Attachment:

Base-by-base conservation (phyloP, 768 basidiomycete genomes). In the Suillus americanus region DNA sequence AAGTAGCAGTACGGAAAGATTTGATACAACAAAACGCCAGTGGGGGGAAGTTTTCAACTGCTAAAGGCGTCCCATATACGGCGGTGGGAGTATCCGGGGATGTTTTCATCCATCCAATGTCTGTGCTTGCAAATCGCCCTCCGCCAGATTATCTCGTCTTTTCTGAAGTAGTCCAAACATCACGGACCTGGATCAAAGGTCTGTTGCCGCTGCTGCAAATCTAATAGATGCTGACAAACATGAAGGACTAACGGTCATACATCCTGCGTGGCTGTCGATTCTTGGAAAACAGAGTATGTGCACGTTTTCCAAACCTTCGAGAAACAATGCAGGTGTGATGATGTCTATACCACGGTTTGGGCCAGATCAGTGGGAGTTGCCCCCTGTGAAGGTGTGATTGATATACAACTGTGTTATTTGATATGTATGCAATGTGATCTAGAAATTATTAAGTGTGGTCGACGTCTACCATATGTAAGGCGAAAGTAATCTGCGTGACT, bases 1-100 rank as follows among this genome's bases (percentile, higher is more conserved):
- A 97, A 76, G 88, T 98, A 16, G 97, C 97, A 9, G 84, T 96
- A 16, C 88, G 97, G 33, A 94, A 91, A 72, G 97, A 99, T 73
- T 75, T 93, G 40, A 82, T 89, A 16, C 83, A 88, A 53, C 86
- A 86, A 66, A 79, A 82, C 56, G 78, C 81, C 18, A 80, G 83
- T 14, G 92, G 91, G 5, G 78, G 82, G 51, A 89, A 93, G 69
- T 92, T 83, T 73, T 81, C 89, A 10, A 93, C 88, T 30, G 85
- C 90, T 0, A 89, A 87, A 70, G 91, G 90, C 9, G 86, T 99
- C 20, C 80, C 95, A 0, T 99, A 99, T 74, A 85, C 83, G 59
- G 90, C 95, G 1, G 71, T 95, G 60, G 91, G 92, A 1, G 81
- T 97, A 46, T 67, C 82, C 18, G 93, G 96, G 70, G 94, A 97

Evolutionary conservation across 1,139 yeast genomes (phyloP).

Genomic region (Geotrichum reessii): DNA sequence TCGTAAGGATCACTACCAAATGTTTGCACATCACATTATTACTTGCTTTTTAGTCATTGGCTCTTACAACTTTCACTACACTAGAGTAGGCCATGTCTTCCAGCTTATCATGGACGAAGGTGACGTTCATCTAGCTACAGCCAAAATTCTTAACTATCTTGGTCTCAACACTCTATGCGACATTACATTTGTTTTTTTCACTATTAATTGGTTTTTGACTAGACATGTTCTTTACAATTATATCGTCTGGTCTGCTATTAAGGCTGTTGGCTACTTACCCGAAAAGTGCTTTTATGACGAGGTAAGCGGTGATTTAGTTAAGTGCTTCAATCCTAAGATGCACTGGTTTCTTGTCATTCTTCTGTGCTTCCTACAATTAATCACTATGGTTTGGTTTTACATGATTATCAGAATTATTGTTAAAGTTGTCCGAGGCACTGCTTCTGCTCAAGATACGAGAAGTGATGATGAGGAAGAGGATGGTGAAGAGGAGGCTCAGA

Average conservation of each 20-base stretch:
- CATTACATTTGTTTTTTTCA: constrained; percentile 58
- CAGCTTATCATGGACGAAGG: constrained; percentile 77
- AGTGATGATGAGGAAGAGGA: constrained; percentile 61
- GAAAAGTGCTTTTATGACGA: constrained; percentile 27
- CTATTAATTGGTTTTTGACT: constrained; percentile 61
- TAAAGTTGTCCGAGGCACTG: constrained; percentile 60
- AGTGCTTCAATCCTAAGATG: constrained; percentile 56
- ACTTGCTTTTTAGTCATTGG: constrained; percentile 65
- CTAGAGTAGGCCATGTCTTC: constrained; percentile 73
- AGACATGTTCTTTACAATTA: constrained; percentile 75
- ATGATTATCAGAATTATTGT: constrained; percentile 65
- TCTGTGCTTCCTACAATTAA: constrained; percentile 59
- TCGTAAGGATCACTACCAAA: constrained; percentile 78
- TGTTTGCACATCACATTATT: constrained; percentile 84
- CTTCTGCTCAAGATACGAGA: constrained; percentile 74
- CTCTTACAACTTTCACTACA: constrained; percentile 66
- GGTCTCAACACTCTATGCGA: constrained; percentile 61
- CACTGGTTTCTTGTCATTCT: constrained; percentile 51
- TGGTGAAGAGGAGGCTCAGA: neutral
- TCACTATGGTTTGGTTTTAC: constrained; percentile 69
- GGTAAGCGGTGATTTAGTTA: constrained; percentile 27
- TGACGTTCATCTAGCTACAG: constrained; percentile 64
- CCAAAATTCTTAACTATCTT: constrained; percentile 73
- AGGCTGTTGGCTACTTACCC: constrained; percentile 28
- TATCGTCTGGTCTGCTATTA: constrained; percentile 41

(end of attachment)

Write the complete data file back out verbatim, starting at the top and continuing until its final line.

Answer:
Base-by-base conservation (phyloP, 768 basidiomycete genomes). In the Suillus americanus region DNA sequence AAGTAGCAGTACGGAAAGATTTGATACAACAAAACGCCAGTGGGGGGAAGTTTTCAACTGCTAAAGGCGTCCCATATACGGCGGTGGGAGTATCCGGGGATGTTTTCATCCATCCAATGTCTGTGCTTGCAAATCGCCCTCCGCCAGATTATCTCGTCTTTTCTGAAGTAGTCCAAACATCACGGACCTGGATCAAAGGTCTGTTGCCGCTGCTGCAAATCTAATAGATGCTGACAAACATGAAGGACTAACGGTCATACATCCTGCGTGGCTGTCGATTCTTGGAAAACAGAGTATGTGCACGTTTTCCAAACCTTCGAGAAACAATGCAGGTGTGATGATGTCTATACCACGGTTTGGGCCAGATCAGTGGGAGTTGCCCCCTGTGAAGGTGTGATTGATATACAACTGTGTTATTTGATATGTATGCAATGTGATCTAGAAATTATTAAGTGTGGTCGACGTCTACCATATGTAAGGCGAAAGTAATCTGCGTGACT, bases 1-100 rank as follows among this genome's bases (percentile, higher is more conserved):
- A 97, A 76, G 88, T 98, A 16, G 97, C 97, A 9, G 84, T 96
- A 16, C 88, G 97, G 33, A 94, A 91, A 72, G 97, A 99, T 73
- T 75, T 93, G 40, A 82, T 89, A 16, C 83, A 88, A 53, C 86
- A 86, A 66, A 79, A 82, C 56, G 78, C 81, C 18, A 80, G 83
- T 14, G 92, G 91, G 5, G 78, G 82, G 51, A 89, A 93, G 69
- T 92, T 83, T 73, T 81, C 89, A 10, A 93, C 88, T 30, G 85
- C 90, T 0, A 89, A 87, A 70, G 91, G 90, C 9, G 86, T 99
- C 20, C 80, C 95, A 0, T 99, A 99, T 74, A 85, C 83, G 59
- G 90, C 95, G 1, G 71, T 95, G 60, G 91, G 92, A 1, G 81
- T 97, A 46, T 67, C 82, C 18, G 93, G 96, G 70, G 94, A 97

Evolutionary conservation across 1,139 yeast genomes (phyloP).

Genomic region (Geotrichum reessii): DNA sequence TCGTAAGGATCACTACCAAATGTTTGCACATCACATTATTACTTGCTTTTTAGTCATTGGCTCTTACAACTTTCACTACACTAGAGTAGGCCATGTCTTCCAGCTTATCATGGACGAAGGTGACGTTCATCTAGCTACAGCCAAAATTCTTAACTATCTTGGTCTCAACACTCTATGCGACATTACATTTGTTTTTTTCACTATTAATTGGTTTTTGACTAGACATGTTCTTTACAATTATATCGTCTGGTCTGCTATTAAGGCTGTTGGCTACTTACCCGAAAAGTGCTTTTATGACGAGGTAAGCGGTGATTTAGTTAAGTGCTTCAATCCTAAGATGCACTGGTTTCTTGTCATTCTTCTGTGCTTCCTACAATTAATCACTATGGTTTGGTTTTACATGATTATCAGAATTATTGTTAAAGTTGTCCGAGGCACTGCTTCTGCTCAAGATACGAGAAGTGATGATGAGGAAGAGGATGGTGAAGAGGAGGCTCAGA

Average conservation of each 20-base stretch:
- CATTACATTTGTTTTTTTCA: constrained; percentile 58
- CAGCTTATCATGGACGAAGG: constrained; percentile 77
- AGTGATGATGAGGAAGAGGA: constrained; percentile 61
- GAAAAGTGCTTTTATGACGA: constrained; percentile 27
- CTATTAATTGGTTTTTGACT: constrained; percentile 61
- TAAAGTTGTCCGAGGCACTG: constrained; percentile 60
- AGTGCTTCAATCCTAAGATG: constrained; percentile 56
- ACTTGCTTTTTAGTCATTGG: constrained; percentile 65
- CTAGAGTAGGCCATGTCTTC: constrained; percentile 73
- AGACATGTTCTTTACAATTA: constrained; percentile 75
- ATGATTATCAGAATTATTGT: constrained; percentile 65
- TCTGTGCTTCCTACAATTAA: constrained; percentile 59
- TCGTAAGGATCACTACCAAA: constrained; percentile 78
- TGTTTGCACATCACATTATT: constrained; percentile 84
- CTTCTGCTCAAGATACGAGA: constrained; percentile 74
- CTCTTACAACTTTCACTACA: constrained; percentile 66
- GGTCTCAACACTCTATGCGA: constrained; percentile 61
- CACTGGTTTCTTGTCATTCT: constrained; percentile 51
- TGGTGAAGAGGAGGCTCAGA: neutral
- TCACTATGGTTTGGTTTTAC: constrained; percentile 69
- GGTAAGCGGTGATTTAGTTA: constrained; percentile 27
- TGACGTTCATCTAGCTACAG: constrained; percentile 64
- CCAAAATTCTTAACTATCTT: constrained; percentile 73
- AGGCTGTTGGCTACTTACCC: constrained; percentile 28
- TATCGTCTGGTCTGCTATTA: constrained; percentile 41